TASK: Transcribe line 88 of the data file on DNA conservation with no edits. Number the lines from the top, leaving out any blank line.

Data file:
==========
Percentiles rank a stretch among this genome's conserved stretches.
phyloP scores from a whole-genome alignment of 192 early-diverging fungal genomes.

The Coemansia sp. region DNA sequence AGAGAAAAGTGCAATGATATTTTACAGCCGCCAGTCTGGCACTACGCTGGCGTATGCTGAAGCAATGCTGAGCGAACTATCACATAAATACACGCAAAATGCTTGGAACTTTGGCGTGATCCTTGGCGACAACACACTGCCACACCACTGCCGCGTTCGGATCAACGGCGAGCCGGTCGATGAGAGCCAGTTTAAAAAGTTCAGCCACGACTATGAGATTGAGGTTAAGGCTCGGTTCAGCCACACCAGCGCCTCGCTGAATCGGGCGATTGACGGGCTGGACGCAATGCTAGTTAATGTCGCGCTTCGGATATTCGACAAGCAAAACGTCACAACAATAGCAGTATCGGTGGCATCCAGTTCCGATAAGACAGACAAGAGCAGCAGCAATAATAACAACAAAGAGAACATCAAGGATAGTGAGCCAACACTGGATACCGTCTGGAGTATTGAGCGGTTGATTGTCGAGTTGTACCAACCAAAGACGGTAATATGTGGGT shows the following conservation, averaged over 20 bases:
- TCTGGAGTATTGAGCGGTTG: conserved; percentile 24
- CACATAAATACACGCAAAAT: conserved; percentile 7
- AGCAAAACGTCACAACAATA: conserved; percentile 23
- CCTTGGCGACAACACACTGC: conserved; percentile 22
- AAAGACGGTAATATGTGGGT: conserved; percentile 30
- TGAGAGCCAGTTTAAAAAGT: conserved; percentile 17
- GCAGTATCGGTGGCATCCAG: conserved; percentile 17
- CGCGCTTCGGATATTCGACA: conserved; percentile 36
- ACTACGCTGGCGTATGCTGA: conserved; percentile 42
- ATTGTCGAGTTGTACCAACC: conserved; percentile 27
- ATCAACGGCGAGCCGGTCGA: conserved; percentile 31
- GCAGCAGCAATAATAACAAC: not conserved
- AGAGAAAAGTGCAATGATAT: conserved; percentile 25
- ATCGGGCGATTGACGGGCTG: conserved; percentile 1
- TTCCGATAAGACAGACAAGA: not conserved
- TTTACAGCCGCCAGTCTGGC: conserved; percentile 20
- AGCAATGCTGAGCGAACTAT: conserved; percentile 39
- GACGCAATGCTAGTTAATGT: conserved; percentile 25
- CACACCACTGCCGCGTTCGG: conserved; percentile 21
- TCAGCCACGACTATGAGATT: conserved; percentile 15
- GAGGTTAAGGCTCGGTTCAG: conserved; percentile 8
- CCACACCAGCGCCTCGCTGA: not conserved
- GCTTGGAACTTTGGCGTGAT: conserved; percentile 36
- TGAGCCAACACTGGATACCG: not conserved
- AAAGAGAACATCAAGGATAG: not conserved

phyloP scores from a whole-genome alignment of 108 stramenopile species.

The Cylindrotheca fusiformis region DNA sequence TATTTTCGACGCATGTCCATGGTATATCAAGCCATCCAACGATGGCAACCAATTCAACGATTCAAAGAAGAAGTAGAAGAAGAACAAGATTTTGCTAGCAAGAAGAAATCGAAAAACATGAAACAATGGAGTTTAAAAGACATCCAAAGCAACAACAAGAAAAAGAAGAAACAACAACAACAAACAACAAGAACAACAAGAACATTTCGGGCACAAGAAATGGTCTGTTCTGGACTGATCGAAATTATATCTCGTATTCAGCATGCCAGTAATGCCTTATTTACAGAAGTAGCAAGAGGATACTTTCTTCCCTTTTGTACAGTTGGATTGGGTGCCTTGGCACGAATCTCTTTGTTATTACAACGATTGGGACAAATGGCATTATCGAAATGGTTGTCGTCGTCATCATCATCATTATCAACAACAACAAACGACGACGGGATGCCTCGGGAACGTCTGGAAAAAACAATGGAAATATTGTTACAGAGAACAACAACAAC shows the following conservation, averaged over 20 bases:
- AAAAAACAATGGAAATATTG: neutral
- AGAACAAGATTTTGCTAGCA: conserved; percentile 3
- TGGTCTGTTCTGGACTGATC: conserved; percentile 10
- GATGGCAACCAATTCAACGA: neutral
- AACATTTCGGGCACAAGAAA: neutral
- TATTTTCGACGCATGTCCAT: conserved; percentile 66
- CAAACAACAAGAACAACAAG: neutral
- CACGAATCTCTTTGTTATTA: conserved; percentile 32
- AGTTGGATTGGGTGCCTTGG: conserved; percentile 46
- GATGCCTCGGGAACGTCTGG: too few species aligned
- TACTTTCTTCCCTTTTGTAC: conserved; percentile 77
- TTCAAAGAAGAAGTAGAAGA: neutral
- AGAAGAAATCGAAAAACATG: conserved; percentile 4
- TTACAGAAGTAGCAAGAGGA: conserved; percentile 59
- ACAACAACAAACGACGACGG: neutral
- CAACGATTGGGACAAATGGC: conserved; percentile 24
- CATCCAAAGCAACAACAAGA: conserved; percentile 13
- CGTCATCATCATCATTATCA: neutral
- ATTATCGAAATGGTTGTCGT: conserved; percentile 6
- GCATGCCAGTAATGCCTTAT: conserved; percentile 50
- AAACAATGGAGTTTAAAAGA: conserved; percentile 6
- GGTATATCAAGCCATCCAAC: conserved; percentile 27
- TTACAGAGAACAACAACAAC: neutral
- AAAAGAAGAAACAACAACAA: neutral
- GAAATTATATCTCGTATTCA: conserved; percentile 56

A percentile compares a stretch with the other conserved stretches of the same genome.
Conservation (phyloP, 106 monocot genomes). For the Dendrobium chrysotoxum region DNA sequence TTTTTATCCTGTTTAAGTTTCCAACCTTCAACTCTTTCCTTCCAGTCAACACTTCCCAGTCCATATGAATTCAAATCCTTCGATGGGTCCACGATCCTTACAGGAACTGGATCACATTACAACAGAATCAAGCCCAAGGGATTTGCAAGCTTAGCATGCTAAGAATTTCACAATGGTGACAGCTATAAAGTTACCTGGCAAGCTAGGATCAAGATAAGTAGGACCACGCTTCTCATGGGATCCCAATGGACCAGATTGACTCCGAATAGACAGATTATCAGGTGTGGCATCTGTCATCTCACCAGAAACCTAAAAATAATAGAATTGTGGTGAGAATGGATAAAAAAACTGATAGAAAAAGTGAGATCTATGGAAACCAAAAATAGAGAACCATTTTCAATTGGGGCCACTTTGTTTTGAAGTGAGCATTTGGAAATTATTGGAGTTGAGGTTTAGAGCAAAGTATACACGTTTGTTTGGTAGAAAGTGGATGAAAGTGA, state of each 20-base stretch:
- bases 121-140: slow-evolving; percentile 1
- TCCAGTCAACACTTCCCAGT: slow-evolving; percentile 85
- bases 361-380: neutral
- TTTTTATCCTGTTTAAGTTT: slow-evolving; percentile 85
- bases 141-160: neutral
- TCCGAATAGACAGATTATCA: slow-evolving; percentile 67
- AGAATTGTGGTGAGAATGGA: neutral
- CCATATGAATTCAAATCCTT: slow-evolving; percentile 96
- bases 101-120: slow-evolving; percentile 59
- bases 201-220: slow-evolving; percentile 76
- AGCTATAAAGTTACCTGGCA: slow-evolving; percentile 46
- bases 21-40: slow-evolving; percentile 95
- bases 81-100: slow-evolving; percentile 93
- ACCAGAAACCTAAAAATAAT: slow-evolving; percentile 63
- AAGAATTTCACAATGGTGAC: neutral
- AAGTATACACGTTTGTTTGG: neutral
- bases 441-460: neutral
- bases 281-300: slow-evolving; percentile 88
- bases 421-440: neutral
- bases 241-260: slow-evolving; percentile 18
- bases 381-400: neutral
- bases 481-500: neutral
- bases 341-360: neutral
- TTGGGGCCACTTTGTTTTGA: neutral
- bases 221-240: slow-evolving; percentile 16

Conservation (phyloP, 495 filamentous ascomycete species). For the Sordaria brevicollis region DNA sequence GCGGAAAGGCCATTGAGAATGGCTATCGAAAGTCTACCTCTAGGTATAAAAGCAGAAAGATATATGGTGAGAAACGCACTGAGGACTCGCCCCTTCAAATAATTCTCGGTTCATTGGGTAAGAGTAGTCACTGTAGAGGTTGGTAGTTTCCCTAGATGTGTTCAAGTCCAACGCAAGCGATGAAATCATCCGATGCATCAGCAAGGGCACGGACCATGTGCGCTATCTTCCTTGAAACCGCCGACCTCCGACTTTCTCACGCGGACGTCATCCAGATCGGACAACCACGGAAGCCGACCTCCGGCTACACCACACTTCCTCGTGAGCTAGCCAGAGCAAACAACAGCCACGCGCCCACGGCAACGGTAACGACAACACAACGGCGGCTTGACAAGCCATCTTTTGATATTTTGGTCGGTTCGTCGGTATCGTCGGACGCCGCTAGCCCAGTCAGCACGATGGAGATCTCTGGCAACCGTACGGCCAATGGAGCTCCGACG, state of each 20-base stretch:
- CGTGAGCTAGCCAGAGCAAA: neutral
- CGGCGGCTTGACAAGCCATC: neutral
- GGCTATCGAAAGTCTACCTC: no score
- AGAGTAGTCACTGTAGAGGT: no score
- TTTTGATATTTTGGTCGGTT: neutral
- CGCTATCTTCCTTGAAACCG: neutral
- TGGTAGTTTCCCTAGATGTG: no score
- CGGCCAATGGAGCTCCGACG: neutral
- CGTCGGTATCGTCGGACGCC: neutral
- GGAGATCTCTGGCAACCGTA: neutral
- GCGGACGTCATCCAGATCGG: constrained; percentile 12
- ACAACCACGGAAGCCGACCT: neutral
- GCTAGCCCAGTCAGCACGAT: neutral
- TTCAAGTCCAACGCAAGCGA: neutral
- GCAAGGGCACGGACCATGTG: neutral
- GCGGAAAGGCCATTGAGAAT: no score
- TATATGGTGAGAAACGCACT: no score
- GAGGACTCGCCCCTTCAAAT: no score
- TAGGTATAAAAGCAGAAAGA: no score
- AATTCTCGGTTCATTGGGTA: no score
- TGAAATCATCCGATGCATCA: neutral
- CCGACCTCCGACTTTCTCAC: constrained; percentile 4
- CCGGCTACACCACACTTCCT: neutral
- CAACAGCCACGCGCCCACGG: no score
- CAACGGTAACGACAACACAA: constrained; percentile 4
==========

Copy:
- TTTTGATATTTTGGTCGGTT: neutral